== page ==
Half of pharmacists warn not enough staff to ‘safely’ provide Pharmacy First
Almost half of “more than 3,500” pharmacists surveyed about the Pharmacy First service said that pharmacies do not have enough staff to “safely” deliver existing services, let alone new ones, the pharmacy union has revealed.
Just 4% of pharmacists feel confident that community pharmacies in England can deliver Pharmacy First services in addition to their current workload, according to survey data published by the Pharmacists’ Defence Association (PDA) on Friday (January 19).
The union said that “more than 3,500” pharmacists in employed and locum roles responded to its survey on the implementation of Pharmacy First between January 5-14, making it the “most substantive” report of “frontline pharmacist experience”.
It added that it had presented its evidence to NHS England’s (NHSE) chief pharmaceutical officer (CPhO) David Webb and “senior” officials in the Department of Health and Social Care (DH) on January 17 and “suggested changes” to the service’s rollout.
These include phasing in the seven common conditions covered by the service, giving the sector “more time to get ready” and “managing the associated marketing campaign and in this way reducing their exposure to abuse”, it said.
NHSE stressed that the service had been "welcomed by pharmacists" across the country.
Pharmacy First, safety second?
The PDA’s survey revealed that while the principle of Pharmacy First is strongly supported by pharmacists, the conditions that exist in the community pharmacy sector have zapped their confidence that it will be successful.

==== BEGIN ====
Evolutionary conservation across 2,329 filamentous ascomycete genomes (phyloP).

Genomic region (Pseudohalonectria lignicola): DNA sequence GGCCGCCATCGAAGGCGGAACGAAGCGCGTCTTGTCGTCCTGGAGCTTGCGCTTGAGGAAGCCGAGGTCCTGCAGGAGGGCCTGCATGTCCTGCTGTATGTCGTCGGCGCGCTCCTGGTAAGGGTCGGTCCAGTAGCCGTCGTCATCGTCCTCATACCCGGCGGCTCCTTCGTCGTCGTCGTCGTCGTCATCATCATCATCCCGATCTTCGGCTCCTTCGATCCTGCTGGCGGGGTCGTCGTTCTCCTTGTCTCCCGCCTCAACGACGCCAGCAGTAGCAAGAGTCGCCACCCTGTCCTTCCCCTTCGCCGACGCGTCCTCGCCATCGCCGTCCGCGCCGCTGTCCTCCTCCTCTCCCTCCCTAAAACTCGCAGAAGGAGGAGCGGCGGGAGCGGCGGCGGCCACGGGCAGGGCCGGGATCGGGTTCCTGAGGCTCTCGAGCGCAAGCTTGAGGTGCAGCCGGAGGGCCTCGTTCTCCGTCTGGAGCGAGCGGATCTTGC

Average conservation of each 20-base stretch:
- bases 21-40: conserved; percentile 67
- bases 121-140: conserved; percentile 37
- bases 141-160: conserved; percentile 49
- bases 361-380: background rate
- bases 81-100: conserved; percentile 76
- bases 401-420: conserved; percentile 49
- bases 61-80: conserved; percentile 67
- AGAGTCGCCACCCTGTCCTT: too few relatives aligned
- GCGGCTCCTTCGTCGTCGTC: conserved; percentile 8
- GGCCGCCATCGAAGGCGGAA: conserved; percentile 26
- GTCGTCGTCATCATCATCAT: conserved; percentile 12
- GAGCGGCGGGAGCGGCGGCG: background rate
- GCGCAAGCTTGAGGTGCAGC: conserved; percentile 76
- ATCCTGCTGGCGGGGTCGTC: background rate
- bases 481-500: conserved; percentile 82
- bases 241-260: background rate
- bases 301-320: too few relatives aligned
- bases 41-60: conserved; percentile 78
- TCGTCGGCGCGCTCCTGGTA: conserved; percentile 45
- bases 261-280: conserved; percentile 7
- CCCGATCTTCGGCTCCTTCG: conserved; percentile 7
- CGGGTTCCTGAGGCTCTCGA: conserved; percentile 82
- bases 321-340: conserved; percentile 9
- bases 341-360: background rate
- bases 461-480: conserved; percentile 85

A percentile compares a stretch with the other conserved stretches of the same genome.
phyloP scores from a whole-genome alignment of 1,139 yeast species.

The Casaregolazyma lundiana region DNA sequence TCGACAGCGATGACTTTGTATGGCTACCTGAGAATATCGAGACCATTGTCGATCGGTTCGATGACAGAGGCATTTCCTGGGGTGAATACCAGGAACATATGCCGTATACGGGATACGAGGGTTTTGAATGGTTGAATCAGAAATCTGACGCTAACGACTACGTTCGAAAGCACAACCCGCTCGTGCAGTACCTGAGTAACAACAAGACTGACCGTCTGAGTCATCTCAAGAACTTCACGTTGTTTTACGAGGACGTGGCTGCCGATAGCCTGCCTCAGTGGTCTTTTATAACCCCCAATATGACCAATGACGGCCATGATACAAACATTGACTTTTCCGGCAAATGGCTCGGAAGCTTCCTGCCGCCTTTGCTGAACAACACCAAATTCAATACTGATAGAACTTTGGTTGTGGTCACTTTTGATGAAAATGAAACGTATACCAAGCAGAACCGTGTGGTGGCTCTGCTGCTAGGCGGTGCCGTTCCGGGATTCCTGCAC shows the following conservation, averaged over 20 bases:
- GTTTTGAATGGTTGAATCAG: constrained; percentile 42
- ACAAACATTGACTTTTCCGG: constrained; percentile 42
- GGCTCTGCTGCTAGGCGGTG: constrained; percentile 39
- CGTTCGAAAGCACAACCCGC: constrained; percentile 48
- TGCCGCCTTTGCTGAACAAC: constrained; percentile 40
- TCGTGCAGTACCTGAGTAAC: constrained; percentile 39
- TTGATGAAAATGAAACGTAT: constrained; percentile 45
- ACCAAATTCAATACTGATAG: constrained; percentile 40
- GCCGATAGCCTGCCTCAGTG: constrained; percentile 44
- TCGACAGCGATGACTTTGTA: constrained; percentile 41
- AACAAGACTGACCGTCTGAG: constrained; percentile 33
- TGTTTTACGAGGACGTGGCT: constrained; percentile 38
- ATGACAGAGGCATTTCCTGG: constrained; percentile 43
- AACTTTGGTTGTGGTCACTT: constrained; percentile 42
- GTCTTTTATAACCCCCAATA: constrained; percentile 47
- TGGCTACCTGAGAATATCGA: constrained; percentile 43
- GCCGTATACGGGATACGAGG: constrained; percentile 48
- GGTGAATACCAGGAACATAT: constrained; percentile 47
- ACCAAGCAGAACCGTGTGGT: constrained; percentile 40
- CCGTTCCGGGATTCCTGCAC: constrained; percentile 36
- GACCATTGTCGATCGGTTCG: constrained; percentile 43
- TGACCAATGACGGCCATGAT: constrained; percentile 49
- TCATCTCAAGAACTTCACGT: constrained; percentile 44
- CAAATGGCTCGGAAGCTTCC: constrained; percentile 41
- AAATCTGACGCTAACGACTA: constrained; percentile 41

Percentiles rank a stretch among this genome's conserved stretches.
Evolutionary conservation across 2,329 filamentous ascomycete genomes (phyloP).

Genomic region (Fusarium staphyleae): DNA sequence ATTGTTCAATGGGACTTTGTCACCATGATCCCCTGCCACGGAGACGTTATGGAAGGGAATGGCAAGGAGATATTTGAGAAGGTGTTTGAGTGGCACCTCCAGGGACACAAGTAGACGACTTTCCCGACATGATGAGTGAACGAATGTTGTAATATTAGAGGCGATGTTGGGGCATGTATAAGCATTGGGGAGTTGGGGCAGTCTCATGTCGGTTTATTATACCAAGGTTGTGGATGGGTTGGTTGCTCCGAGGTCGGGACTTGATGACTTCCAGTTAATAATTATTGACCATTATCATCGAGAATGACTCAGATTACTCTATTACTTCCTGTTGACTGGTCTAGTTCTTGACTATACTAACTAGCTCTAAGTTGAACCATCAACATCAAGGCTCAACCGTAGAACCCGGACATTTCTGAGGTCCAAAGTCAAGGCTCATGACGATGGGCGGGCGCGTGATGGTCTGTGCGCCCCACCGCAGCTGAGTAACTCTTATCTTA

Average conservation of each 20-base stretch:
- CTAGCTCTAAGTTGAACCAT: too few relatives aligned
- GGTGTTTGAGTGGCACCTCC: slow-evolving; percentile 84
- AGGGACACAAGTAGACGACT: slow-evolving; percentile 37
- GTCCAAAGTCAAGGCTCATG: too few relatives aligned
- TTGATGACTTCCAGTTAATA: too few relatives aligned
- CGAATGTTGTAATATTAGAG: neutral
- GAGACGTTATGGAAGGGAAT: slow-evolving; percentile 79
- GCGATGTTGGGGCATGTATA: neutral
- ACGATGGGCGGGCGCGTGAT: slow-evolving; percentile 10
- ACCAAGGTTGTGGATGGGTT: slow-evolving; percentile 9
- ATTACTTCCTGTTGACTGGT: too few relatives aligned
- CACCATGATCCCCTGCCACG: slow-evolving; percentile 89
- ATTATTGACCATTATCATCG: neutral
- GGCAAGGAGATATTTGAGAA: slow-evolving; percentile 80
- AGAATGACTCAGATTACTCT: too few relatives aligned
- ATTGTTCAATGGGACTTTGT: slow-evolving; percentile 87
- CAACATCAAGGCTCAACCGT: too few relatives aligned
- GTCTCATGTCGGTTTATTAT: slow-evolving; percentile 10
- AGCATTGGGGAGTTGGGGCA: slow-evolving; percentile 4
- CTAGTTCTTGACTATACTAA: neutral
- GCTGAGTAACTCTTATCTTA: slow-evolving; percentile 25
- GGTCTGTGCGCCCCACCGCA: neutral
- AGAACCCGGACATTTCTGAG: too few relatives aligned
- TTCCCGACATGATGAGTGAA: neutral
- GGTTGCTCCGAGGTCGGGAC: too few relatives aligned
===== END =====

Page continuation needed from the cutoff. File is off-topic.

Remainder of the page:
More than eight in 10 (84%) respondent pharmacists believed it could “improve patient care” if the Pharmacy First service was “properly introduced and resourced”.
But this confidence in the ideal of the service was balanced by pessimism linked to the current state of the sector.
Nearly nine in ten (87%) pharmacists believed that the service could “damage” the community pharmacy workforce if it lacked proper resources or was not properly introduced.
Just 5% of pharmacists responding to the survey were confident that they would be able to deliver Pharmacy First services alongside their current duties.
And even fewer respondents (4%) were confident in the ability of the sector “in general” to roll out the new service in addition to existing workload, with 70% saying that they were “not confident”.
According to the PDA’s survey, 49% of respondents said that there is not enough staff to “safely provide existing services” in community pharmacies, with 30% responding that they “sometimes” have enough staff, 20% saying staffing was sufficient “most” or “half” the time, and just 1% reporting that they “always” have sufficient staff.
One source of worry for respondents was that there has not been enough training prior to the launch of the new service next week - just 1% of respondents had completed “all of the training”, while 63% had completed no training.
When asked about training for the “rest of the pharmacy team”, 53% of respondents said that no training had taken place and 16% said that the training that had been given “was not enough”.